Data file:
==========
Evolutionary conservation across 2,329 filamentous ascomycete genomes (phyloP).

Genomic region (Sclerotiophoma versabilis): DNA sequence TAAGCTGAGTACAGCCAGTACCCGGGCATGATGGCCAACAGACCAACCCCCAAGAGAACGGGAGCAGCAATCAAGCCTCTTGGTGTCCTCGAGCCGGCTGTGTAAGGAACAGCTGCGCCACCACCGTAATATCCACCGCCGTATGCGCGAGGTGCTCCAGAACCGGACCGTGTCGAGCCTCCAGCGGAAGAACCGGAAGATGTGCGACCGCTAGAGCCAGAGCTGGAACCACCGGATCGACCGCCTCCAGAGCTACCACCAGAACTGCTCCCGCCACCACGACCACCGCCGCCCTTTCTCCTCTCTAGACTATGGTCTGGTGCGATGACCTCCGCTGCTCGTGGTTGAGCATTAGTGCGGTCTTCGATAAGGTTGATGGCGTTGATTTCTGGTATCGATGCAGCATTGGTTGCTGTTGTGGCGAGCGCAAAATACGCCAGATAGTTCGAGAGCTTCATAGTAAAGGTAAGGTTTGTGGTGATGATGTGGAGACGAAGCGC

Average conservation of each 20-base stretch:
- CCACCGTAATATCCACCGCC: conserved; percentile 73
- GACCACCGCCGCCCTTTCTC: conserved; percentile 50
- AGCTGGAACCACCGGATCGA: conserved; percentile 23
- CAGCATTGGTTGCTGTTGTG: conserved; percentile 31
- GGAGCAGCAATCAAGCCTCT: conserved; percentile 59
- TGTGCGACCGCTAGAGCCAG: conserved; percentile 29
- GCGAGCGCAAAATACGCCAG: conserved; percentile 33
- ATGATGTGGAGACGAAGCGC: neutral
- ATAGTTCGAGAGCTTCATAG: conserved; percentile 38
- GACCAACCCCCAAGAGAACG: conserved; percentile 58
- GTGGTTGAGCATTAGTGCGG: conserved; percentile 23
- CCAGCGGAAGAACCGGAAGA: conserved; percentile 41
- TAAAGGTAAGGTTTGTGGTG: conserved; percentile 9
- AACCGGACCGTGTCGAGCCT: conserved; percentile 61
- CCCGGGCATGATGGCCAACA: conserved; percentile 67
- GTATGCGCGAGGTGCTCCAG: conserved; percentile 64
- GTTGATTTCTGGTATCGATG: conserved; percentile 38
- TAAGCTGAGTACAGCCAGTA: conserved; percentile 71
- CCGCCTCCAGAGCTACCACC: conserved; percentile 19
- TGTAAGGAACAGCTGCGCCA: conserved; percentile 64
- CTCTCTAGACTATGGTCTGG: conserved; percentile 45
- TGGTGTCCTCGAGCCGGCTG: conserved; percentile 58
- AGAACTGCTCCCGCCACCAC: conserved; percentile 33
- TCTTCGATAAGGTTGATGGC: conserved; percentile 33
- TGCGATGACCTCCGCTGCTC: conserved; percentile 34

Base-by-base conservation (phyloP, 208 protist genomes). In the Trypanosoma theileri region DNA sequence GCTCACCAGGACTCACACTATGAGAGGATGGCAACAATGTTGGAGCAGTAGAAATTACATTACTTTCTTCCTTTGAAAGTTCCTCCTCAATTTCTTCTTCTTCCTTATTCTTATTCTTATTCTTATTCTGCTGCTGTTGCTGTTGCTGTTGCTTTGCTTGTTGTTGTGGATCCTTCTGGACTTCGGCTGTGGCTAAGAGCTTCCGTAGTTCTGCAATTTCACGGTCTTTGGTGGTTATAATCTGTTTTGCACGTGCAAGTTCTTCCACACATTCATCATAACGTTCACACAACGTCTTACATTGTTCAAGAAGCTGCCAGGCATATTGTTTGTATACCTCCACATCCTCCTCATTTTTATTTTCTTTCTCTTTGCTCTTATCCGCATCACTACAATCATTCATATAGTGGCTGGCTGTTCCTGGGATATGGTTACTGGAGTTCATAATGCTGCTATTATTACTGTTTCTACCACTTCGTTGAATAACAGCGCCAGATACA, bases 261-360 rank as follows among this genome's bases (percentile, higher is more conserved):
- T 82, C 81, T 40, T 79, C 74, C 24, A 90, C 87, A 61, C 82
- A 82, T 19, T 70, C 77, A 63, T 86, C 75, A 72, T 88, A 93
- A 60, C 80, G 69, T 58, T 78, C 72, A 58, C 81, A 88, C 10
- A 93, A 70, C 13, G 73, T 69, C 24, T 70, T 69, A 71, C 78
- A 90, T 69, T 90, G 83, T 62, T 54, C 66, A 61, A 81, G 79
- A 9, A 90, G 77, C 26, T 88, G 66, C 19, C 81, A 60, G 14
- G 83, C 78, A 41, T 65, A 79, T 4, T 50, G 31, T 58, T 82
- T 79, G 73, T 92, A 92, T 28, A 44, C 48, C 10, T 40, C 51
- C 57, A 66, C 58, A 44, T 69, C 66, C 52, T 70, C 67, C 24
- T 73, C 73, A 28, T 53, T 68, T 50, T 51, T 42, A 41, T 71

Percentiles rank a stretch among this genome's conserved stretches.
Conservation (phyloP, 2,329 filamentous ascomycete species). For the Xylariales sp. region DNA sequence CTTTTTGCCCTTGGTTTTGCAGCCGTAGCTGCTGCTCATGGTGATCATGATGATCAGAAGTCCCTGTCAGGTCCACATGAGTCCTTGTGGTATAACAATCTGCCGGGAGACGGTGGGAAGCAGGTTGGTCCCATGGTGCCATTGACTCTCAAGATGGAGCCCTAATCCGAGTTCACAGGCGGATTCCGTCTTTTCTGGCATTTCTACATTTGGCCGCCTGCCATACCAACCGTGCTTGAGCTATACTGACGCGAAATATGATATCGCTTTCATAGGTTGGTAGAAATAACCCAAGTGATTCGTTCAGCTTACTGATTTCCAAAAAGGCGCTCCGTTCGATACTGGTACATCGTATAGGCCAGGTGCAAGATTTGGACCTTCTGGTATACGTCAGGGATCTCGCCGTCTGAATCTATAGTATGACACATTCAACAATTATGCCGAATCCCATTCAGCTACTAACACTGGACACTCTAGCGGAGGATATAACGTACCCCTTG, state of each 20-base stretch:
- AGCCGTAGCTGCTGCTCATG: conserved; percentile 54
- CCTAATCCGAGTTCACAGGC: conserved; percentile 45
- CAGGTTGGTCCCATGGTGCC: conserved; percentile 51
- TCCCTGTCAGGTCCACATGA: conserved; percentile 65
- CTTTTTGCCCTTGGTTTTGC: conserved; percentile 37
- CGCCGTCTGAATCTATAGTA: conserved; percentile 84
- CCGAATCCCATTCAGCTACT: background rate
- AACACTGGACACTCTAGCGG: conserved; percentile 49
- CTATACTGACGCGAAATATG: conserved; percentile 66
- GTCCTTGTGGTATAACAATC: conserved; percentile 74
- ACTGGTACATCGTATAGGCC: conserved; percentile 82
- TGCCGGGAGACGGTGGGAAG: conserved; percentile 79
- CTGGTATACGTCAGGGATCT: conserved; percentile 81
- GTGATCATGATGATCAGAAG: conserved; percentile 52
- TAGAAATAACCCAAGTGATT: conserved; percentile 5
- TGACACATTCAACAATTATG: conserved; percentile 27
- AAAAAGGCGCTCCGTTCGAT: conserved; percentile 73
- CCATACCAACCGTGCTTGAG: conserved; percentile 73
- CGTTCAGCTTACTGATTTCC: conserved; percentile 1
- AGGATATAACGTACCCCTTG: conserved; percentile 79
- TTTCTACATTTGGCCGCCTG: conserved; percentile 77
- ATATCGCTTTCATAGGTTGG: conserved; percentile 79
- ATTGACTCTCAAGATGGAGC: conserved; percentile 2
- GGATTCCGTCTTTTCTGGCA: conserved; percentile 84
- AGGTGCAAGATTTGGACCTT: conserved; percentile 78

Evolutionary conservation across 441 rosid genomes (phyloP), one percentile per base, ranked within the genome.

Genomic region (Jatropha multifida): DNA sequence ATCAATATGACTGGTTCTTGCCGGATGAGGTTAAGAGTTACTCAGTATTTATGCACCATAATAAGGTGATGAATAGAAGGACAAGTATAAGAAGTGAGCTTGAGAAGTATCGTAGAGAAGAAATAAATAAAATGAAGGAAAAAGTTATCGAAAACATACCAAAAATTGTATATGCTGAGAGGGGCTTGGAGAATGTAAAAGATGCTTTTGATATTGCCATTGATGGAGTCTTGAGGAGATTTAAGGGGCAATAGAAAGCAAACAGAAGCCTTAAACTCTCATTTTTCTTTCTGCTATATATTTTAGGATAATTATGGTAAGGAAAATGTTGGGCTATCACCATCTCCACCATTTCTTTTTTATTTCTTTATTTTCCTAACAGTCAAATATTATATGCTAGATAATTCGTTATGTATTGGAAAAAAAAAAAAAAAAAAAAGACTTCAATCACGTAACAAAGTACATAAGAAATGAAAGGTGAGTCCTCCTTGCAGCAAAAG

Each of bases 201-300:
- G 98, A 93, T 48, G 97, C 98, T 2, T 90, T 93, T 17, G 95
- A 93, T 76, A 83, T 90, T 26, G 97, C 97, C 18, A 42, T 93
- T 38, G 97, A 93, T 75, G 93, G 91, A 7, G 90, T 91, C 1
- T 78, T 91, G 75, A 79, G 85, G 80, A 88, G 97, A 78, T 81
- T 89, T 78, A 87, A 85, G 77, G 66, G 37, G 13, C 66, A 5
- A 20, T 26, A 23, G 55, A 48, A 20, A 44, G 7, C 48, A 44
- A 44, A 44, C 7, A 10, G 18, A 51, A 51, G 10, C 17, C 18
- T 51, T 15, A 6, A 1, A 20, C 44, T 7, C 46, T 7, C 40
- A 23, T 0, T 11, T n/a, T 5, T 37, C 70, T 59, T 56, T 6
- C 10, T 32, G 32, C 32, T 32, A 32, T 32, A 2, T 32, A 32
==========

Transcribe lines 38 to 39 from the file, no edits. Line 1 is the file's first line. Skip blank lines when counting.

- C 57, A 66, C 58, A 44, T 69, C 66, C 52, T 70, C 67, C 24
- T 73, C 73, A 28, T 53, T 68, T 50, T 51, T 42, A 41, T 71